Rating: 4 Stars
‘The Secret River’ was not intended to be fiction. Author Kate Grenville was researching her own ancestry and the early settlers of Australia for a possible work of nonfiction when that idea germinated into something else. Many of Australia’s initial settlers did not come to that land voluntarily. They were, to put it euphemistically, His Majesty’s ‘guests’ – meaning that they had been prison convicts in England who were exiled to the remoter outposts of the British Empire for crimes ranging from poaching to piracy.
The Secret River’s protagonist William Thornhill lands in New South Wales in 1806 for committing larceny against his employer. He is luckier than many others in some respects. He arrives in the new land penniless, but with his spunky wife, Sal, into whose custody he is remanded for one year. Life for the Thornhills is difficult in the new land, but it wasn’t much easier in the old one either. Slowly, Thornhill realizes that he may achieve in the colony what would have been impossible back home. He is determined to shoulder his way into prosperity. There is only one obstacle – the country’s original inhabitants, who see no reason why they shoud ‘b..... off’ on any one’s say so.
There is between the Aboriginals and the white settlers a chasm of non-understanding that makes the eventual outcome as inevitable as it is tragic. The ‘good’ settlers treat the Aboriginals with condescension laced with unease. The ‘bad’ ones use the racial tension as a pretext to commit the worst kind of atrocities. However, Grenville’s sensitive treatment of the hostilities is even-handed. Habituated as they are to a hunter-gatherer existence, the Aboriginals seem maddeningly oblivious to the concept that the fruit of other men’s labors are not theirs for the taking; that in the eyes of the enraged farmers, that is theft. Yet, when violence erupts it’s a cruelly mismatched contest that cleaves our sympathy to one side.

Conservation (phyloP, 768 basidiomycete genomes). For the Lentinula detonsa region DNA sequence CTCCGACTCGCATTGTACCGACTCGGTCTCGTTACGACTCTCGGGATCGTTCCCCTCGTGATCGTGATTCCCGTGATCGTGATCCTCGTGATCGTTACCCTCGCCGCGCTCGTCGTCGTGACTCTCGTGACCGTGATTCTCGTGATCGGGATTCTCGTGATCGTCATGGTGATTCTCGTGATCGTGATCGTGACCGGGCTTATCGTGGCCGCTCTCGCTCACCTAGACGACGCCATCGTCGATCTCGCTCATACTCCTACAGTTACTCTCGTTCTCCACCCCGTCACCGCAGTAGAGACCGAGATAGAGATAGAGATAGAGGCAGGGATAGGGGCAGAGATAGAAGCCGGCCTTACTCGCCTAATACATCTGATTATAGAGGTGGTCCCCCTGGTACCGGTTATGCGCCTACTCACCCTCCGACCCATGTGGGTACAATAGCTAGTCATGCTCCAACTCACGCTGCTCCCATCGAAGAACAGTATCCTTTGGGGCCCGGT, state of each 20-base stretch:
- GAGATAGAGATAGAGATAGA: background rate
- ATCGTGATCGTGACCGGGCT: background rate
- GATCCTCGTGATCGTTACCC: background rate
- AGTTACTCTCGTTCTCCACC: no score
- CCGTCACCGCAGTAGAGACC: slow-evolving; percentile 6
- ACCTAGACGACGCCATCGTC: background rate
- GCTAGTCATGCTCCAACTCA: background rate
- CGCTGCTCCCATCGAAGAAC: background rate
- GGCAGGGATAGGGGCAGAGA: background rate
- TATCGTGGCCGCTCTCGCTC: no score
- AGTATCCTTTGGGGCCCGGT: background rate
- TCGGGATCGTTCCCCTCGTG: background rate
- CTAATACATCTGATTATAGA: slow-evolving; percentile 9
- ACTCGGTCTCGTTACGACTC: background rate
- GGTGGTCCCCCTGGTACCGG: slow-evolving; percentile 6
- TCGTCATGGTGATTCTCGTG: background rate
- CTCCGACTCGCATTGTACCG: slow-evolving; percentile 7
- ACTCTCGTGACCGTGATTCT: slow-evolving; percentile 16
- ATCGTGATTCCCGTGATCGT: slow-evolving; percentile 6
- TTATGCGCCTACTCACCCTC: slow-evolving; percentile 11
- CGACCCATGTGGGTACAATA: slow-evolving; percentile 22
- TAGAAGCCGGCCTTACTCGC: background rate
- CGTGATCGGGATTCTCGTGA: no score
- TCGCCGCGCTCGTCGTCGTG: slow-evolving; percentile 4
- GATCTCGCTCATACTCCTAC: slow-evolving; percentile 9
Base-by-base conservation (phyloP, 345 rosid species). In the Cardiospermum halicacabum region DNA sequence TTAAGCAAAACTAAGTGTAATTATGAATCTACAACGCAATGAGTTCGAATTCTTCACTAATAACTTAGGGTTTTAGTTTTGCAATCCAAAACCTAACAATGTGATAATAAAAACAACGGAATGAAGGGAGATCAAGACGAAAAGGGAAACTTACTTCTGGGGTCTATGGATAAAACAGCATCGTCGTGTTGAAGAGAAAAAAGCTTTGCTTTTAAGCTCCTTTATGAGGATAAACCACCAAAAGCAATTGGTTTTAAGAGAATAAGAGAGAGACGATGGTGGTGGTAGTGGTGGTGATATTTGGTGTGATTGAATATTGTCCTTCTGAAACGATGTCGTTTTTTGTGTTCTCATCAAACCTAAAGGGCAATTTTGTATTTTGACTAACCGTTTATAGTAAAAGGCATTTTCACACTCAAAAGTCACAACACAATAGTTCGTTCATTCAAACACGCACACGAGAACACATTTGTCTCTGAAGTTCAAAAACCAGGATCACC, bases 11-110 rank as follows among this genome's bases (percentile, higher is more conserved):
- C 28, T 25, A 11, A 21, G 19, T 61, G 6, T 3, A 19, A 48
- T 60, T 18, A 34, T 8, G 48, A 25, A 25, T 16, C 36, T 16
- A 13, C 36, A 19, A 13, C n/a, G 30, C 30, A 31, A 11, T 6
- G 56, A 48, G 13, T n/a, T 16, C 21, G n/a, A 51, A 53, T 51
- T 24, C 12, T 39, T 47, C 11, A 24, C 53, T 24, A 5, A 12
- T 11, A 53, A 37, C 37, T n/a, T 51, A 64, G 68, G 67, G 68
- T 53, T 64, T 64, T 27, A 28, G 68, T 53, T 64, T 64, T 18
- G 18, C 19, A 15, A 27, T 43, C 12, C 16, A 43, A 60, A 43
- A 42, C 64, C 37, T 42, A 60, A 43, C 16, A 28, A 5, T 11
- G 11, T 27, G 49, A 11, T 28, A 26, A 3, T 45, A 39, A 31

Grenville makes the Australian wilderness come alive in the imagination with her luminous prose. Beautifully written, yet with a gritty rawness that makes no attempt to gloss over the harsh edges of reality. I would consider the book’s greatest strength its characterization. William Thornhill especially, is depicted with a compassion and depth similar to Pearl Buck’s Wang Lung. Whatever Thornhill may lack in wisdom or empathy, he makes up for with his doughtiness and dogged persistence. Like the Aboriginals, he too has nowhere else to go; and like them, he is also fighting for his own survival and that of his family.
“A man’s heart was a deep pocket he might turn out and be amazed at what he found there.”
The winner of the 2006 Commonwealth Prize, this is an evocatively written book of quiet passion. Territorial aggression and blood-letting are the unfortunate foundations of our shared history. While it may be impossible to set right the wrongs of the past, the least that can be done is remember that some have paid a heavy price for the success of others.